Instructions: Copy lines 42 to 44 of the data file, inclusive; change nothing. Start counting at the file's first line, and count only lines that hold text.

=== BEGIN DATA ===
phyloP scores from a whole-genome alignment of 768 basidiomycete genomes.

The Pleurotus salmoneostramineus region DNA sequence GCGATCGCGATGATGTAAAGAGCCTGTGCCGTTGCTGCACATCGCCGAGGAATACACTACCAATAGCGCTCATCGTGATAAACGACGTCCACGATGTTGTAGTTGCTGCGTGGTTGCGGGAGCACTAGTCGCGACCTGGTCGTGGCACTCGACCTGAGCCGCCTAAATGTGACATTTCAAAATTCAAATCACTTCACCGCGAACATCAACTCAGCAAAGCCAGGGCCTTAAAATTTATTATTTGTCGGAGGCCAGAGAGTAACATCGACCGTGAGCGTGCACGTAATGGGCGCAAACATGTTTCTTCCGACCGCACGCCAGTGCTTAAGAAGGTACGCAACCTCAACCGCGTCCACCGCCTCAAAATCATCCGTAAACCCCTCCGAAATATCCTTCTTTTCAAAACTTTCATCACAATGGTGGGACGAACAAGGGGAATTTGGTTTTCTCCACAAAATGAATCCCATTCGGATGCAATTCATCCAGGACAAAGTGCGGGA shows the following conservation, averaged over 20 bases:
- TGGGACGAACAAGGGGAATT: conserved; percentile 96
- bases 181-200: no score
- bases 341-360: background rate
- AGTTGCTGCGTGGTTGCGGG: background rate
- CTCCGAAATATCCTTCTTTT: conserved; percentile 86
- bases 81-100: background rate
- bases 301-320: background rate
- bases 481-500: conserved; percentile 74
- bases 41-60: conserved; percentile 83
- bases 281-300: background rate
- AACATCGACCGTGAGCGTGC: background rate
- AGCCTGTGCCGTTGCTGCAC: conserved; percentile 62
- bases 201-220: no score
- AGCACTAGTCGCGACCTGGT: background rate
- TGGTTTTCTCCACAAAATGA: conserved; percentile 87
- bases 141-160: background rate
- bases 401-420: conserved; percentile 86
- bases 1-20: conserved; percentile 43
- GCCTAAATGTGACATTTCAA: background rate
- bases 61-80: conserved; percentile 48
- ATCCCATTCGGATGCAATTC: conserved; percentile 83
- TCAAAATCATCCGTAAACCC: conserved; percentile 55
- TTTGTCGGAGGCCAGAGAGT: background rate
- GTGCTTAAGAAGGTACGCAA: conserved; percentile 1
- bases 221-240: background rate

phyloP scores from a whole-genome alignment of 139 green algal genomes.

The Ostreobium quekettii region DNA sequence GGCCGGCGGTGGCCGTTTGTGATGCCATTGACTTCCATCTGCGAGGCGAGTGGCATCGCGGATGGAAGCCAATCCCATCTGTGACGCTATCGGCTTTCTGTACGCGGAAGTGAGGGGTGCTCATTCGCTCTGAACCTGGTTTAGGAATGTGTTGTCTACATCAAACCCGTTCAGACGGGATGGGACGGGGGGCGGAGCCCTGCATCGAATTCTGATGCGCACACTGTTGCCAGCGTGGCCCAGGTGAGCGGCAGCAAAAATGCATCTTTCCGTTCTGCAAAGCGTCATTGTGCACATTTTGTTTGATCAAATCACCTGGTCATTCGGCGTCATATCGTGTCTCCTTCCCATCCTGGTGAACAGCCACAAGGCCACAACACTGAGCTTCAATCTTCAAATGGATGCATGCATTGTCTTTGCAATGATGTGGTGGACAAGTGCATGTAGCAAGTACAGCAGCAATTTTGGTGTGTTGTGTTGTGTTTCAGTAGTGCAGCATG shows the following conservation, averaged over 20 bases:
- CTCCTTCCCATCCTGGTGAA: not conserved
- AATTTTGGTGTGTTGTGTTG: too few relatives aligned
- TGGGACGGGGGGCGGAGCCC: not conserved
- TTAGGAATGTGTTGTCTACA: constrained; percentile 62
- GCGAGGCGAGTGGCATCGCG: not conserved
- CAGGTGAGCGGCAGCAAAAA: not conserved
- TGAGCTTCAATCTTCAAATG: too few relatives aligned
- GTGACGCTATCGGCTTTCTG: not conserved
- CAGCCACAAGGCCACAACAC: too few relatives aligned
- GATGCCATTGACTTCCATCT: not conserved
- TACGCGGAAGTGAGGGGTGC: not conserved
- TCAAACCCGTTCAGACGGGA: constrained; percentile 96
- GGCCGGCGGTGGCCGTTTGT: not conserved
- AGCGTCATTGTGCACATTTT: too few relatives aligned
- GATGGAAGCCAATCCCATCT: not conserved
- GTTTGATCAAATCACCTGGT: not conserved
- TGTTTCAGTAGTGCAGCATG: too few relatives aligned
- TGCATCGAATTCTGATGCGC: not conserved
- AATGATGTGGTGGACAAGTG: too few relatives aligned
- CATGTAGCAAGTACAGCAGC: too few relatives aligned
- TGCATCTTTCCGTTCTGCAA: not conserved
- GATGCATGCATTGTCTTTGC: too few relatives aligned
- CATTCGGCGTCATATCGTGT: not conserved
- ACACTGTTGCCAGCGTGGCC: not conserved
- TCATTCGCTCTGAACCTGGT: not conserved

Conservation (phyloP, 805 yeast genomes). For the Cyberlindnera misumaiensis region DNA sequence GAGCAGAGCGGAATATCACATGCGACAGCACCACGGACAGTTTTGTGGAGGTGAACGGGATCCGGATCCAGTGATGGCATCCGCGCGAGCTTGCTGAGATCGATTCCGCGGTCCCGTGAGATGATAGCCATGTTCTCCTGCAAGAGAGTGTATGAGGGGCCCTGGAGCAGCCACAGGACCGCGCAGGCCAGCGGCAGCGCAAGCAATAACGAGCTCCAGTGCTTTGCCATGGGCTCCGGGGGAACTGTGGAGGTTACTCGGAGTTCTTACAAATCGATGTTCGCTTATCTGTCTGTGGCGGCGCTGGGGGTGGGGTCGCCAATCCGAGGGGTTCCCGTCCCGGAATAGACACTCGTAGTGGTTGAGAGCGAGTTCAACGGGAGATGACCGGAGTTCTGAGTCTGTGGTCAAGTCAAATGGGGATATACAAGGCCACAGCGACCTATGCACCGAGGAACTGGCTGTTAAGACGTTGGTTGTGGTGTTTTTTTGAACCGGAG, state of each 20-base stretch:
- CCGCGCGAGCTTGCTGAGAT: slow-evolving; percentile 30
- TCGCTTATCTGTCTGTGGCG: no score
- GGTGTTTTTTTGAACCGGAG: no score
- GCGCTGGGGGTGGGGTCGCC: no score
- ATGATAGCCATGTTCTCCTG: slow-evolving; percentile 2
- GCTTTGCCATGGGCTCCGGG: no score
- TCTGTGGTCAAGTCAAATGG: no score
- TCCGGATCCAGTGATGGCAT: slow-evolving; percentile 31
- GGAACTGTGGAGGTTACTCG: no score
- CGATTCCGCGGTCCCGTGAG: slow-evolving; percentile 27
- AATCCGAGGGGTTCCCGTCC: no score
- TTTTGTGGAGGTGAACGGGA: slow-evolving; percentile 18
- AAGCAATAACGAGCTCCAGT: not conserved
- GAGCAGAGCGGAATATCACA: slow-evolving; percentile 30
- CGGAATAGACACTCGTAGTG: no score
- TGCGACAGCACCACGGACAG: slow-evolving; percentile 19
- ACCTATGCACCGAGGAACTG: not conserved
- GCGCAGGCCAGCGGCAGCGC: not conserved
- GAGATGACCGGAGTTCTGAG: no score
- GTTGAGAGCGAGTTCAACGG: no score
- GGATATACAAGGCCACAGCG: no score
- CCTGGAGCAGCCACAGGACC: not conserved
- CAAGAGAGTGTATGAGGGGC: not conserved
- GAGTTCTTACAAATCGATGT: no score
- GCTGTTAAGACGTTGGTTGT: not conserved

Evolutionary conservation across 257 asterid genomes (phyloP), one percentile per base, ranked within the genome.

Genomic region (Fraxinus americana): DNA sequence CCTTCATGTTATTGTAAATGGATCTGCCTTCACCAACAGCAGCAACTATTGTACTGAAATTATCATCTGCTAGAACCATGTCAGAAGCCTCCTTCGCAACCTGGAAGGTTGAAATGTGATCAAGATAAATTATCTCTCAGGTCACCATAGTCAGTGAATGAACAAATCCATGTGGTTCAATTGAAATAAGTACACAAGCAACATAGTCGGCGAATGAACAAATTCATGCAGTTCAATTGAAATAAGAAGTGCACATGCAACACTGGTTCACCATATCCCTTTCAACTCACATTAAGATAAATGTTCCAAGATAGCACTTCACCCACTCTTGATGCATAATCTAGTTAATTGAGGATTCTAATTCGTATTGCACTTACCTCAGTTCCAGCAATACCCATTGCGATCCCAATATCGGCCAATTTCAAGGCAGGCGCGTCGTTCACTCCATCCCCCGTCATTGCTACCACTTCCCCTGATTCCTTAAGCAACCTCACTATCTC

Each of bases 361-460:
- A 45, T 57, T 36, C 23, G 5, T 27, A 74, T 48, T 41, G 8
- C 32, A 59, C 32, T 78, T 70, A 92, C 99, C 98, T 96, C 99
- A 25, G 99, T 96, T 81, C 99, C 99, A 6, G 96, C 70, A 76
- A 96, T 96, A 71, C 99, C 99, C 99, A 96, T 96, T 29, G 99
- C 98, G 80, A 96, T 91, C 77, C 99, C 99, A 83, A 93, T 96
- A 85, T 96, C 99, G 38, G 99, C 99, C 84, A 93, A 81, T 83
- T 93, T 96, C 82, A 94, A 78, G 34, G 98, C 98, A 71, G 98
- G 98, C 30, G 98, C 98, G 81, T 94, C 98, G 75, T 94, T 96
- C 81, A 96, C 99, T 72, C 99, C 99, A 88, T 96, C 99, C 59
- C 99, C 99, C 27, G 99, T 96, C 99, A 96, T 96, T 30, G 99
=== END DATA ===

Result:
- GGCCGGCGGTGGCCGTTTGT: not conserved
- AGCGTCATTGTGCACATTTT: too few relatives aligned
- GATGGAAGCCAATCCCATCT: not conserved